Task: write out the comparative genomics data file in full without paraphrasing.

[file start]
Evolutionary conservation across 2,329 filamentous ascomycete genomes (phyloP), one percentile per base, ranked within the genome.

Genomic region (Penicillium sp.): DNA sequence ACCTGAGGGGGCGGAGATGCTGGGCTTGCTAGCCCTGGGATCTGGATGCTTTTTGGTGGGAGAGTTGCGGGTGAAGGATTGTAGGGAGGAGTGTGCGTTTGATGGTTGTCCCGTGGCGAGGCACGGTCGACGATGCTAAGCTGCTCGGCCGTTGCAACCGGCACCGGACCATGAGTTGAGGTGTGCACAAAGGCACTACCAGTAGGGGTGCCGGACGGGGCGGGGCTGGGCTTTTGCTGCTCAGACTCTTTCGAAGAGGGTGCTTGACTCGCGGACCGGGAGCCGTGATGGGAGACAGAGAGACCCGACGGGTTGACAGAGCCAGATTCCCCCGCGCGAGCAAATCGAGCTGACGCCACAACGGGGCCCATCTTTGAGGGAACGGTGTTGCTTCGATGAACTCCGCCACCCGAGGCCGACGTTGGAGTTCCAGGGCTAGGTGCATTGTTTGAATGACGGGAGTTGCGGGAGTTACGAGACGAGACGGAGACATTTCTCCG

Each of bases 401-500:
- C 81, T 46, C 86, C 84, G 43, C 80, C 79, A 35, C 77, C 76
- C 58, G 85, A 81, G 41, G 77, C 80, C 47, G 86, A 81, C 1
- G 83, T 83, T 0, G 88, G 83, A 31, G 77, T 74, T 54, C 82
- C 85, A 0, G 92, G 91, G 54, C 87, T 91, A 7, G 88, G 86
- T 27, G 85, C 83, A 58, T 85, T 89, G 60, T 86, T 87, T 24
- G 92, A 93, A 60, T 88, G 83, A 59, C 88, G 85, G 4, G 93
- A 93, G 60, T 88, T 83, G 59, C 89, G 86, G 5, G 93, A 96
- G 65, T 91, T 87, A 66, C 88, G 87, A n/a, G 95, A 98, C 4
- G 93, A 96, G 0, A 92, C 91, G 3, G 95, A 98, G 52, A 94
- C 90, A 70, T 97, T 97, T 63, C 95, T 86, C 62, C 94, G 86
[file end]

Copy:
Evolutionary conservation across 2,329 filamentous ascomycete genomes (phyloP), one percentile per base, ranked within the genome.

Genomic region (Penicillium sp.): DNA sequence ACCTGAGGGGGCGGAGATGCTGGGCTTGCTAGCCCTGGGATCTGGATGCTTTTTGGTGGGAGAGTTGCGGGTGAAGGATTGTAGGGAGGAGTGTGCGTTTGATGGTTGTCCCGTGGCGAGGCACGGTCGACGATGCTAAGCTGCTCGGCCGTTGCAACCGGCACCGGACCATGAGTTGAGGTGTGCACAAAGGCACTACCAGTAGGGGTGCCGGACGGGGCGGGGCTGGGCTTTTGCTGCTCAGACTCTTTCGAAGAGGGTGCTTGACTCGCGGACCGGGAGCCGTGATGGGAGACAGAGAGACCCGACGGGTTGACAGAGCCAGATTCCCCCGCGCGAGCAAATCGAGCTGACGCCACAACGGGGCCCATCTTTGAGGGAACGGTGTTGCTTCGATGAACTCCGCCACCCGAGGCCGACGTTGGAGTTCCAGGGCTAGGTGCATTGTTTGAATGACGGGAGTTGCGGGAGTTACGAGACGAGACGGAGACATTTCTCCG

Each of bases 401-500:
- C 81, T 46, C 86, C 84, G 43, C 80, C 79, A 35, C 77, C 76
- C 58, G 85, A 81, G 41, G 77, C 80, C 47, G 86, A 81, C 1
- G 83, T 83, T 0, G 88, G 83, A 31, G 77, T 74, T 54, C 82
- C 85, A 0, G 92, G 91, G 54, C 87, T 91, A 7, G 88, G 86
- T 27, G 85, C 83, A 58, T 85, T 89, G 60, T 86, T 87, T 24
- G 92, A 93, A 60, T 88, G 83, A 59, C 88, G 85, G 4, G 93
- A 93, G 60, T 88, T 83, G 59, C 89, G 86, G 5, G 93, A 96
- G 65, T 91, T 87, A 66, C 88, G 87, A n/a, G 95, A 98, C 4
- G 93, A 96, G 0, A 92, C 91, G 3, G 95, A 98, G 52, A 94
- C 90, A 70, T 97, T 97, T 63, C 95, T 86, C 62, C 94, G 86